9.9 miles, 31.7 overall (Neel’s Gap hostel)
Around 5am there are thunderstorms but I stay dry. Unfortunately this means that I will have to pack a wet tent, but the rain stops before I get up at 7:00 and JB and I agree that packing a wet tent is far preferable to packing a tent while it is raining.
We eat breakfast and watch the sun rise from the rock outcropping only a few yards from our tents. A coffee and some packing later it is just before 9:00 and we set out.
Hiking feels great. My knee is slightly sore, but it is sore in a good way that feels like it is getting stronger, not in a painful way. We pace around 2.5 mph and get to Lance Creek before the Georgia boys are done packing up. Because I’m feeling so good I don’t worry about calling ahead to Neel’s Gap, figuring if it is full I will get a shower and push on an extra mile or two to a campsite. We push on and keep a fast pace, passing several day hikers and even a few Boy Scout troops who are out for the weekend. Before long we pass Bea and Brian, a couple from Maine who have insanely heavy packs. They are struggling up the beginning of Blood Mountain, a notoriously difficult climb. A while after passing them when JB and I stop for water and some food Bea and Brian only catch us 20 minutes after we stop.
We get to the top of Blood Mountain and I stop to sign the register. There is another thru-hiker leaving as we arrive. JB doesn’t want to wait and hikes on. I take a minute to look at the infamous shelter but don’t stay long, hoping to get to Neel’s in time to get a spot in the hostel. I start down soon, pausing long enough to take a few quick pictures on the way down. I quickly catch the other hiker who left when we arrived. Her name is Sam and she seems like one of the friendliest hikers I’ve met yet. We spend the rest of the hike into Neel’s chatting and arrive right around 1:00.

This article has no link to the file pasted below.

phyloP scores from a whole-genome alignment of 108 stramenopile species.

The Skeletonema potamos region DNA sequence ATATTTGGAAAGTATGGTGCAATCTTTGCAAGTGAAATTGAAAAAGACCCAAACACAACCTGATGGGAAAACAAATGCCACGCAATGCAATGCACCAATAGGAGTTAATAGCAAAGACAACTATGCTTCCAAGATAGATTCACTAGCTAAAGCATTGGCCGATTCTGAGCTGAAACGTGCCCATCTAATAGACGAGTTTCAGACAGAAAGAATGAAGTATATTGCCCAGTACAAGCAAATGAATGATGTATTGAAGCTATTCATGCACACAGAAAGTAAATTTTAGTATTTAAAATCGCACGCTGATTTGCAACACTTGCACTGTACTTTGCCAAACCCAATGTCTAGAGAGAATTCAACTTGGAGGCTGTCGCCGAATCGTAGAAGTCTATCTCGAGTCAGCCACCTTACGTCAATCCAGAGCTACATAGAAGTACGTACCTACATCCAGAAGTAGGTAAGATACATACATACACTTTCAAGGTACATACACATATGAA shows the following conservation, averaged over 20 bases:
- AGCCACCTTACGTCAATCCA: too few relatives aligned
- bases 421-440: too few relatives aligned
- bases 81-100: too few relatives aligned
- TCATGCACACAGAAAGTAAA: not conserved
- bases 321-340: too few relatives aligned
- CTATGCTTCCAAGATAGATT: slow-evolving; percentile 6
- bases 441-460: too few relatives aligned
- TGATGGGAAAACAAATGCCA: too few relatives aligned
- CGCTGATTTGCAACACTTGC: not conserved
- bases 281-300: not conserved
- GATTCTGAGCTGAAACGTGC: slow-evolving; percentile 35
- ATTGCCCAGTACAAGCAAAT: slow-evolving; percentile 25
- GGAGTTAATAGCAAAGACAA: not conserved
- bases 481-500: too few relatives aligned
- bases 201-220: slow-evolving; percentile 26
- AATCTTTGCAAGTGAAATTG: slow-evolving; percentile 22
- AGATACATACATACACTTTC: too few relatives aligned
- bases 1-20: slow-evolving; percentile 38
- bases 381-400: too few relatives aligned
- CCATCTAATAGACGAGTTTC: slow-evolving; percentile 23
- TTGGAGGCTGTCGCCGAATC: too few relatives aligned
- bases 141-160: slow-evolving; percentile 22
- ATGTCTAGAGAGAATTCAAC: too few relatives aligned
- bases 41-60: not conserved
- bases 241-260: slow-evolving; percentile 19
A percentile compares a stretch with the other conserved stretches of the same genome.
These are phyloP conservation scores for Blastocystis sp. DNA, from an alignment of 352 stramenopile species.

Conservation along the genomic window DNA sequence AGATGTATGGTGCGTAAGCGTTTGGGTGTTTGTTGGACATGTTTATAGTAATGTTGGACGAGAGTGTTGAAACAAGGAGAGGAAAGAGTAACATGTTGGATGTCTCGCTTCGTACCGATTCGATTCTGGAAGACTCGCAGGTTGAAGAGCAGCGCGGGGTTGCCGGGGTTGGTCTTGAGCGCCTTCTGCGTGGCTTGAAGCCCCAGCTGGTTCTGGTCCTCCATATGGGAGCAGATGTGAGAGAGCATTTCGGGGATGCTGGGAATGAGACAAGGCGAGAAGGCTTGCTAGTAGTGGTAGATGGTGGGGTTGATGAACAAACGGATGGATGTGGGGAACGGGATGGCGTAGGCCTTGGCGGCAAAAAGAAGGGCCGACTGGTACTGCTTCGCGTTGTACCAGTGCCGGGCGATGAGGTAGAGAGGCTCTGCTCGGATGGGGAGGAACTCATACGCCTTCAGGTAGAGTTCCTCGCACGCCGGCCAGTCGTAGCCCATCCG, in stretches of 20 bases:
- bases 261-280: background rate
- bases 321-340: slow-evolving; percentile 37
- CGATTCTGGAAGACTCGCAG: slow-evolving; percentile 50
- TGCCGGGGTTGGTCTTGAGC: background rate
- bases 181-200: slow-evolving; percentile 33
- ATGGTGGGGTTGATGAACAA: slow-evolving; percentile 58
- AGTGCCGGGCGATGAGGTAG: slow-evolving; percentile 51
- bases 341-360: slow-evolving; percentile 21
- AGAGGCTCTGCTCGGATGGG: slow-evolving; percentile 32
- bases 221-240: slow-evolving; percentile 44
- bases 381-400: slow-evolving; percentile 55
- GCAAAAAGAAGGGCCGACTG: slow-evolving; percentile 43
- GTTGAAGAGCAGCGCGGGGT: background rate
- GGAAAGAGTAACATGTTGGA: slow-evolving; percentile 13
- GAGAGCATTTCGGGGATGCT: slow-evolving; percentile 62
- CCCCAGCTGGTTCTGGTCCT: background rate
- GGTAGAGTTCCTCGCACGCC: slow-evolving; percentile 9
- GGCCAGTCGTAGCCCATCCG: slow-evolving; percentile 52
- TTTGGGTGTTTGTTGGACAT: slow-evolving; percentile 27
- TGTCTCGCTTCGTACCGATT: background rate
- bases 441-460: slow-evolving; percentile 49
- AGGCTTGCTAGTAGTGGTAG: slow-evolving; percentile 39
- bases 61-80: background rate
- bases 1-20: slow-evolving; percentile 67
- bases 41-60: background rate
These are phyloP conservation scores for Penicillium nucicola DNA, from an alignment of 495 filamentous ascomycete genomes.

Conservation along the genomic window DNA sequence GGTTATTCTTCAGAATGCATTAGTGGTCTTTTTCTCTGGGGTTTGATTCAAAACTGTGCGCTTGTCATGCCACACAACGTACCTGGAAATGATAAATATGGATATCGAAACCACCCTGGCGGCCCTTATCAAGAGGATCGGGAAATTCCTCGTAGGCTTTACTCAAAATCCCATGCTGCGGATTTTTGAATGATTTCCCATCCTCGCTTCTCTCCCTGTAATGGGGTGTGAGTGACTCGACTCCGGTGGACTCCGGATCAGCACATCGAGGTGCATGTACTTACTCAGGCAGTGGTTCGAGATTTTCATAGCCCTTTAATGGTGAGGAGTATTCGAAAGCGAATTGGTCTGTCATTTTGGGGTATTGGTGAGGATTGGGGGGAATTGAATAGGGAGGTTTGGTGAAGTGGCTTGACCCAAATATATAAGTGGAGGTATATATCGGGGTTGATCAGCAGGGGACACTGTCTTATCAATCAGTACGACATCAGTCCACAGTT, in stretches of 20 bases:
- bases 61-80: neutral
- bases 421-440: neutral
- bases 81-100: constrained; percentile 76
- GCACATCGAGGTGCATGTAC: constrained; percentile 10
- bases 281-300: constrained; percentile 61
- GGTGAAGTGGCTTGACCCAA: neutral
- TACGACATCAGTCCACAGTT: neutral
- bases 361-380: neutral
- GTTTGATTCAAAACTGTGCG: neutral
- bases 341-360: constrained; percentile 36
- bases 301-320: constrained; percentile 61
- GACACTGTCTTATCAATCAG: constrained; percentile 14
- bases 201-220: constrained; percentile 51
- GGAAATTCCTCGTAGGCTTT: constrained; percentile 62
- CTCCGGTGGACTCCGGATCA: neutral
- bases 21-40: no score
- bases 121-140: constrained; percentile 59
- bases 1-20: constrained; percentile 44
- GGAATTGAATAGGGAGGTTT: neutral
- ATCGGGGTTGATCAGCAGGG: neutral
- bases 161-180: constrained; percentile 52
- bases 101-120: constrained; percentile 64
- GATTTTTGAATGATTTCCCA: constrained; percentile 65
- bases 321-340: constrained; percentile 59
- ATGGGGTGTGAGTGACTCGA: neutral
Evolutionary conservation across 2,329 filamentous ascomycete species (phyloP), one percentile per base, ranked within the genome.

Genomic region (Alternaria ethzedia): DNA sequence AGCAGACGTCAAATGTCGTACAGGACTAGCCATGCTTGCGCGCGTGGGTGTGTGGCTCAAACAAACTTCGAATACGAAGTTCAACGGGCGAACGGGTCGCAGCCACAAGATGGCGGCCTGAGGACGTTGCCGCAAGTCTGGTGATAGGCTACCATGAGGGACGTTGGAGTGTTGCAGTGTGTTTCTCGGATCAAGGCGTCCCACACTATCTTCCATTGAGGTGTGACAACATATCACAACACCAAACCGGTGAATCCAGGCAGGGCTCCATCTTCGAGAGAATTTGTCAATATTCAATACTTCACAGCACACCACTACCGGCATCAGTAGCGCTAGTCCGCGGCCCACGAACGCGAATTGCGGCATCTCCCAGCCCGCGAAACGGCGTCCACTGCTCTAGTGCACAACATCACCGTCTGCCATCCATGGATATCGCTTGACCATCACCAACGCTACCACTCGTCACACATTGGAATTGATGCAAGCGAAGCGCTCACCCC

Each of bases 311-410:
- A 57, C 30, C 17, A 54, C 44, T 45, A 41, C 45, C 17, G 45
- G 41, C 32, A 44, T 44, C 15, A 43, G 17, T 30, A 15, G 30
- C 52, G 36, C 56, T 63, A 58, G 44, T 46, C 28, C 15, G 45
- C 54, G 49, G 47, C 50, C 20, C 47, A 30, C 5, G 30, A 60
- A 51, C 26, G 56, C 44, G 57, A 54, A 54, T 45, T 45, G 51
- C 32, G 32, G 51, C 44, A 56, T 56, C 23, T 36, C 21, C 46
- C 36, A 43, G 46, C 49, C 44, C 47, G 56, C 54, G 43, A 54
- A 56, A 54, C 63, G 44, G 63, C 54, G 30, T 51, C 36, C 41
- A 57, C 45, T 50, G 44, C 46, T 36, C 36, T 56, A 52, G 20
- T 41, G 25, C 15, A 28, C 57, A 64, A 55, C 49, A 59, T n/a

I check inside only 3 bunks in the 16 bunk hostel are taken. When I sign up and pay for both the night and laundry I am given soap for the washing machine. The stay also includes a shower and I quickly take advantage so I can start my laundry.
The hikers who are staying hang out outside drying their tents while we watch others arrive. Pretty soon we have a full house. Among those staying are Bea and Brian, Sam, IBS (indecisive bastard Steve), Ultraviolet, and a couple named Red Fury and High Life.
Neel’s gap is an interesting place. The outfitter here is staffed only by thru-hikers. Several hikers take advantage of the complimentary pack shakedown where they will help you shed pack weight. None are very successful though with the most weight lost being 3 pounds by Brian, getting his pack down to a sleek 50 lbs. Sam is the biggest winner, only shedding 1 pound but learning how to pack her gear more efficiently.
Dinner is cooked and served by Pirate, an intriguing guy who is quick with a joke or a story. Word is that donations are suggested for dinner but that breakfast is only served if enough money is donated. We donate enough to get a “breakfast bonus”, but nobody knows what that means.
Dinner is luau themed with chicken, salad, and a Hawaii themed Pee-Wee’s Playhouse playing on the tv. We all sit around joking and learning about each other. This is exactly how I pictured hostels on the AT, and I go to sleep tonight very satisfied with how the day turned out. I got good mileage, had good company, got cleaned and fed, and my knee feels strong. I don’t have a plan yet for tomorrow, but I know it will be a good one on the Appalachian Trail!